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Natural History

The photograph arrives while I am reading Dave Witty’s What the Trees See. A tree’s branch close-up, outer brown-red bark peeled back to smooth and brilliant green. A friend, spotting it on Quandamooka Country in Minjerribah, North Stradbroke Island, has been understandably stopped in her tracks. Framed intimately like this, its shape and textures suggest warm musculature: lean in, you will be held. This beautiful creature.

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Fifty years ago (when I was a very young scholar), I was asked to write an essay review of some recently published books about the Huxleys. None of them in my view, including Julian Huxley’s own volume of Memories (1970), did justice to their subjects’ scientific achievements and social concerns. Half a century later we now have Alison Bashford’s An Intimate History of Evolution: The story of the Huxley family. It has most definitely been worth the wait. Indeed this work is the crowning achievement of her distinguished career. 

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The image of a solitary goldfish aimlessly circling in a glass bowl recurs in cartoons and children’s books, a metaphor for a crowded and over-scrutinised life. John Simons’s account of the mid-nineteenth-century aquarium craze reveals the rather horrifying historical reality of this mostly symbolic image. At the height of the craze for aquariums, not only were resilient goldfish kept in bowls, but a wide range of wild-caught marine and estuarine life were dredged from the British coastline and plunged into buckets, bowls, tubs, pots, as well as glass aquariums of various sizes, with precious little consideration given to the complex needs of maintaining aquatic ecosystems in captivity. The death toll, not to mention the smell, must have been horrifying. As Simons points out, the British seaside has never truly recovered from this mass decimation.

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Family histories are always complicated. Delia (‘Mickie’) Akeley and her monkey, JT Jr, are the titular family in this intriguing book, but its story includes the grand global family of colonial museums, and the personal families of Theodore Roosevelt and the author, Iain McCalman.

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The Atlas of Australian Birds by M. Blakers, S.J.J.F. Davies, and P.N. Reilly

May 1985, no. 70

When I first heard of an impending Atlas of Australian Birds, my expectations were, it now seems to me, naive, showing certainly no acquaintance with the ‘birds atlas projects [which] have been developed in many other countries’ (actually, the bibliography numbers attached to this direct us to just three such projects: a use of ‘many’ learned, perhaps, from such usages as ‘this wine will improve with cellaring for many years’).

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What does it mean to be human – nearly human, not-quite-human, or even inhuman? Such questions have preoccupied writers and researchers for centuries, from Charles Darwin and Mary Shelley to the uncanny valley of robotics, AI, and a trans-human future. In Wild Man from Borneo, Robert Cribb, Helen Gilbert, and Helen Tiffen explore this question through the ...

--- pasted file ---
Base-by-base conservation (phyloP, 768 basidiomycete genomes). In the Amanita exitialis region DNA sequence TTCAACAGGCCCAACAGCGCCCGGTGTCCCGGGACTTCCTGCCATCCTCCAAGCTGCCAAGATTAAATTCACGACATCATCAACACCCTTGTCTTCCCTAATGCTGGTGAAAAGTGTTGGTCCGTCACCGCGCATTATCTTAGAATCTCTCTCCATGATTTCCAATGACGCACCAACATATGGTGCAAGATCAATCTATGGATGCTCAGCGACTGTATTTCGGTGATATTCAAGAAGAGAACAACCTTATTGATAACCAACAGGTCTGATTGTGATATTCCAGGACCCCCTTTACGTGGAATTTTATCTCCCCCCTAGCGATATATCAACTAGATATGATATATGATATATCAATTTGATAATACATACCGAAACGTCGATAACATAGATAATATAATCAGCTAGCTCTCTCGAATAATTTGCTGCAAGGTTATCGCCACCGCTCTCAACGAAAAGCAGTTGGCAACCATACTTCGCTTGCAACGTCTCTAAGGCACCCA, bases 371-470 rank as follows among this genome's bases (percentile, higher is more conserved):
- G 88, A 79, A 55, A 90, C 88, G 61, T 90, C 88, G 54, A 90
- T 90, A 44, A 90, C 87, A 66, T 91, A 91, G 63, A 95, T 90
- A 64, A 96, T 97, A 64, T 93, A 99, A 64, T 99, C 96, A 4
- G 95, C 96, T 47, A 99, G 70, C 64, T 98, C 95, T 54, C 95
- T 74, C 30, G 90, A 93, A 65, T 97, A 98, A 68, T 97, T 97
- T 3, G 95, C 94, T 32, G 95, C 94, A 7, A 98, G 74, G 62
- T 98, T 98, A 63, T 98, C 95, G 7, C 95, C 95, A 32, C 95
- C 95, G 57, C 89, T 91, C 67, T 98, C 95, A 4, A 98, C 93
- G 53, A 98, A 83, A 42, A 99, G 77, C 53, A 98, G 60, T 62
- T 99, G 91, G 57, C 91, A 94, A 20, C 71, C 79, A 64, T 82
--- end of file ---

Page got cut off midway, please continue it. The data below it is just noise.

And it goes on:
Landmarks by Robert Macfarlane

June-July 2015, no. 372

The Western Isles arch across the north-west coast of Scotland, sheltering the mainland from the North Sea’s fury. In summer there are few places more magical than these islands, which Seton Gordon once described as standing ‘on the rim of the material earth’ looking west to the immortal realm of Tir nan Og.

On the northern islands, granite and gneiss ...

As I sit by the fire, a gale rackets at the door and horizontal sleet sheets across my windows. With monster snowfalls in the Alps, the weather is breaking records again. Each winter, the winds are stronger, rains heavier, and temperatures lower than ever before. I put more wood on the fire and consider my investment in double-glazing well-spent.

In our prot ...

Samuel Johnson had some advice for aspiring writers. ‘Read over your compositions,’ he said, ‘and where ever you meet with a passage which you think is particularly fine, strike it out.’ One imagines the impact of this recommendation on an eighteenth-century student of literature, clutching a page of overblown rhetorical flourishes and faux erudition. Our crimes of vanity in writing are very different now – more likely to take the form of descriptive tours de force of the kind fostered in creative writing classes.

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Australia’s birds stand out from the global avian pack in many ways – ecologically, behaviourally, because some ancient lineages survive here, and because many species are endemic. The ancestors of more than half of the planet’s ten thousand bird species (the songbirds) evolved right here (eastern Gondwana) before spreading across the world. Indeed, Tim Low claims in this important and illuminating book that Australia’s bird fauna is at least as exceptional as our mammal fauna, which has such remarkable elements as the egg-laying monotremes (platypus, echidna) and our marvellous radiation of marsupials (kangaroos, quolls, bandicoots, possums, etc.). Can this be so? As a mammologist, my initial response was that Low’s claim is a bit rich, but, after reading this book, I take his point.

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